When I was sixteen I bought a Norton 75 for 99 guilders
When I was forty I bought an M72 for 250 guilders. An almost spotless Honda CB750 cost me nearly two grand. A Suzuki GT 750 with three in a Reino pipe and a Velorex sidecar was for me for three thousand guilders. So there is progress in my purchases. A 99 Dominator is worth serious money these days. And such a Russian BMW clone can now yield five grand. By the way: That puts him at less than a third of the value of his historically equally important and equally reliable 'colleague', the Harley-Davidson WLA or WLC models. In the early sixties, those were machines that you had for 200 guilders.
Youth sentiment and emotions
What something is worth depends on the time, the market and the available amounts of money people are willing to spend for something as pointless as a classic motorcycle. By the way, if you look at the new prices of modern motorcycles, the classic prices are not that bad. But somewhere in time, all of our now-beloved classics had a moment when they were worth next to nothing. In the November issue of Auto Motor Klassiek we have the story of the Honda CB750 F bought new fifty+ years ago. It is still with its first owner, who, when he heard that his four-cylinder would only fetch 500 guilders when traded in, decided to repaint it in JPS colors and keep it.
Currently there are classics for which huge prices are being asked
A CB750F K2 has been roaming the internet for ages, the price of which has now gone from € 8.500 to € 7.000. A neat thing. But to get it completely original again, another mille or six is needed. In the south of France there is an MV 600 for sale. With only a few miles on the clock. The asking price? €1.000.000. On the other hand, Japanese motorcycles from the early 900s to the mid-600s are worth very little. You can get such an almost indestructible Yamaha XJ1.000 or Diversion 2.000 for less than € 1.500. And for € XNUMX you should have a moving GoldWing. You can also find plenty of Japanese sports bikes from the Tupperware era and yoghurt suits for less than € XNUMX. If those are engines that you don't like at all, then those prices are just not interesting. You could be right about that. Because they have never been history-changing special, outstanding masterpieces. But that doesn't have to take away from your youth sentiment.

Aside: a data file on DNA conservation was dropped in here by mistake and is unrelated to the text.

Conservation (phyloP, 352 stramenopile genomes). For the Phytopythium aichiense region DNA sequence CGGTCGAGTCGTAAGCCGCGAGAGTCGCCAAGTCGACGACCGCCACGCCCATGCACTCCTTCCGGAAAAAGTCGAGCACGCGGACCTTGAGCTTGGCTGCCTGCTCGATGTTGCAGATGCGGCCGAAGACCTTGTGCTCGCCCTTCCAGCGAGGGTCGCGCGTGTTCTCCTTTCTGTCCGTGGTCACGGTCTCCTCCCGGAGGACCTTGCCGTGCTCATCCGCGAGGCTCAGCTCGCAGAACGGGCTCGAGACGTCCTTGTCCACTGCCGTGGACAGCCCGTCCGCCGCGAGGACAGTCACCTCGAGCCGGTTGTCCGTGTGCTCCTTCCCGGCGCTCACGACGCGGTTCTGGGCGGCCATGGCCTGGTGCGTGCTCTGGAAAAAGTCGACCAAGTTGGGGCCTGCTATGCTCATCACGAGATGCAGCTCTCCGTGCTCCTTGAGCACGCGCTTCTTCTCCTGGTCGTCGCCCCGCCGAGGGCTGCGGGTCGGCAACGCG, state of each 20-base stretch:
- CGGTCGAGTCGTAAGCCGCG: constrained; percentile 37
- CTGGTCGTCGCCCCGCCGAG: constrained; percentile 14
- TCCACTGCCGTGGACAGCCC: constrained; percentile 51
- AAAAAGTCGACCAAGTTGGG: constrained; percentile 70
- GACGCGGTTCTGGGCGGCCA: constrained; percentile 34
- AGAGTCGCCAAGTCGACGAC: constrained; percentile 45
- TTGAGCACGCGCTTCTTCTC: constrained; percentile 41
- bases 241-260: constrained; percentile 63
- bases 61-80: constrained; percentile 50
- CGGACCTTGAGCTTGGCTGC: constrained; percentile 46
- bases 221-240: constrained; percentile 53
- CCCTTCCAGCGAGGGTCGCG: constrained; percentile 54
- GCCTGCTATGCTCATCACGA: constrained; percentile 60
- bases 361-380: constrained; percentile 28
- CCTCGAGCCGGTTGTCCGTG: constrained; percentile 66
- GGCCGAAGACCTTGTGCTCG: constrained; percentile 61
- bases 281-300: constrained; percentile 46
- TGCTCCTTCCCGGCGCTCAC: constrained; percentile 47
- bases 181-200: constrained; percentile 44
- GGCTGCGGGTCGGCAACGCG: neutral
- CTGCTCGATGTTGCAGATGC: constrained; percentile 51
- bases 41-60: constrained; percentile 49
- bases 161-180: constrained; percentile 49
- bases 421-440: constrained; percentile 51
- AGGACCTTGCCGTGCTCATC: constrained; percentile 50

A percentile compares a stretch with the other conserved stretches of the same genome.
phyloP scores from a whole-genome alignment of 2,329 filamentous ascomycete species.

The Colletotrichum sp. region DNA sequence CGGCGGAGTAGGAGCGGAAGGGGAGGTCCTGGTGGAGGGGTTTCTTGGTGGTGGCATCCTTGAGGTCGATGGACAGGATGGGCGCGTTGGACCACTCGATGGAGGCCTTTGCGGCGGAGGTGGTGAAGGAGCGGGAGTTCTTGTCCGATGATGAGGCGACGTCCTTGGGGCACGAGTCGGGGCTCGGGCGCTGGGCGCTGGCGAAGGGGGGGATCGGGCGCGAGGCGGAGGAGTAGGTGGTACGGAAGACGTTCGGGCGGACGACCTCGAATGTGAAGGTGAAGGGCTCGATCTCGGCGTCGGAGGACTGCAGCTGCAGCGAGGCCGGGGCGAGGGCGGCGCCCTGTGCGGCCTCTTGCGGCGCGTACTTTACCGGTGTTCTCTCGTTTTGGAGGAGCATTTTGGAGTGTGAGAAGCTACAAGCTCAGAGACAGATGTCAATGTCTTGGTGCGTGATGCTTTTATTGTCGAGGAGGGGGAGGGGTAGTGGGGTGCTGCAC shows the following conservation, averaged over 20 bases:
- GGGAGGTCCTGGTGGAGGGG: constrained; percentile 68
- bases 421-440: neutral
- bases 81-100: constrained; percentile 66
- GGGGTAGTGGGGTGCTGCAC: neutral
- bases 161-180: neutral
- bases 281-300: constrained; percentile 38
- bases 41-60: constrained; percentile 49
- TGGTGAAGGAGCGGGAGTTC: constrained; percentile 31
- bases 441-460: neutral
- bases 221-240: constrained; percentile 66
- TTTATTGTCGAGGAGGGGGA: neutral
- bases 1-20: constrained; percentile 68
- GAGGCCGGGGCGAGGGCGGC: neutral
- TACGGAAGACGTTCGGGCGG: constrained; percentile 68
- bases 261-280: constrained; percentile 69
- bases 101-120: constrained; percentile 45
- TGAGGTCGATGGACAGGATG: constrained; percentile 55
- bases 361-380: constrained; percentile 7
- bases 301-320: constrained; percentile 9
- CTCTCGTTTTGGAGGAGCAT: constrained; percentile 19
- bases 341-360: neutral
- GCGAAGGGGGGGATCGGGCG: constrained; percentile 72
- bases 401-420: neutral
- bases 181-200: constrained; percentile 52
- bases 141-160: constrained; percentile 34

In the meantime, I'm back to square one. My Ural side valve has increased in value
But of course I won't let it go. My Chang Jiang M1(M?) on the other hand is convincingly worthless. A lot of the shameless copy of a BMW 75/5 were made for Chinese government services. Some of those mind-boggling rabbits with their mix of fifty years of BMW plagiarism across three model generations are unknown and unloved here. And if you look at such a thing critically, you are right. But looking critically makes even the prettiest girl ugly. So you have to surrender uninhibitedly to falling in love.
My 750 cc OHV of what is said to be 33 hp cost change
Many parts from the stocks of used greasy parts from Ural and Dnepr specialist Richard Busweiler also cost next to nothing and fit on the Chinese. And then there are also many BMW /5 items that can be transplanted without any problems. It is apparently easiest to score genuine original parts if you are proficient in the Chinese language. But bottom line, such a thing is so simple that you can even put things together without a workshop manual. It is precisely that plus and that selection that makes it fun. What if I dream about how much my Chang will be worth in thirty years or so? How important are those 33 horsepower when I just celebrated my 97th birthday? I do not care.
Maybe I should check if 'www.changjianglub.NL' is still available. And if anyone else has a front brake back plate… Or a telescopic fork. Because the shed is too small for two sidecar combinations.